A numerical study of the magnetic induction equation has been performed on von K\'arm\'an type flows in collaboration with J. L\'eorat (Meudon Observatory) and J. Burguete (Pamplona University). The mean velocity fields have been measured for different configurations and are introduced in a periodic cylindrical kinematic dynamo code. Depending on the driving configuration, on the poloidal to toroidal flow ratio and on the conductivity of boundaries, some flows are observed to sustain growing magnetic fields for magnetic Reynolds numbers accessible to a sodium experiment .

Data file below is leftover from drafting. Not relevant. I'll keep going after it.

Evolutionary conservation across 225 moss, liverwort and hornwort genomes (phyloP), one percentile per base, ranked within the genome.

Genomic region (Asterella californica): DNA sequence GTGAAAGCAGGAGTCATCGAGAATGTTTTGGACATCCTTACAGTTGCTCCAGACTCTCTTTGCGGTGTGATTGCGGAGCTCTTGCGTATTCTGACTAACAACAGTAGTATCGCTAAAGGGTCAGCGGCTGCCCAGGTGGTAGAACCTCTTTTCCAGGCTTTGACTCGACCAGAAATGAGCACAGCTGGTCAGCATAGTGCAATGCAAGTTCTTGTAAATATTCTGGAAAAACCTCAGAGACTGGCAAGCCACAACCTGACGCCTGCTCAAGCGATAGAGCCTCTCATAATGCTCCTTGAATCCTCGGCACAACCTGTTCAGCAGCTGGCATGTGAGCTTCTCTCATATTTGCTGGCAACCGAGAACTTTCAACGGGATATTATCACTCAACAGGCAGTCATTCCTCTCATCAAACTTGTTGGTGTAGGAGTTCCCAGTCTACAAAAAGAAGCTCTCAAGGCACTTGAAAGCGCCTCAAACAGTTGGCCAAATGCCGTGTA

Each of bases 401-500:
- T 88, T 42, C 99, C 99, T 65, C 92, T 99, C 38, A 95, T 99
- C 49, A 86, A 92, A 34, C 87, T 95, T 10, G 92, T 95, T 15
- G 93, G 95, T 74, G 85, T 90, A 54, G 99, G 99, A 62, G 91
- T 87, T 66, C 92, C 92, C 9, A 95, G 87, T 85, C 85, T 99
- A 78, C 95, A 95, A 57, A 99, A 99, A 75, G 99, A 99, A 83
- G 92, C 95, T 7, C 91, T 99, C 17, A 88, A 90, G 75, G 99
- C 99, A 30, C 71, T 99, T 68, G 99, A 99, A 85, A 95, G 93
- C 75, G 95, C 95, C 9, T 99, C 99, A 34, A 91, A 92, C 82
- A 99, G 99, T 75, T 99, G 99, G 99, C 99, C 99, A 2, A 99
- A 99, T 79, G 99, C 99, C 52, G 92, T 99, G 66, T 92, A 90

Energy growth rates as a function of the magnetic Reynolds number R_m for two different propellers TM28 (dynamo action for R_m = 120) and TM60 (no dynamo action)
The response of the flow to an external magnetic field has also been studied: The results are in excellent agreement with experimental results obtained in the VKS experiment in the single propeller case but can differ in the two propellers case.
The perspectives now concern the optimisation of the flow (propellers and container) in order to reach the lowest critical power configuration and understanding the current and magnetic field pattern and its interaction with boundaries.
Von Karman Sodium Experiments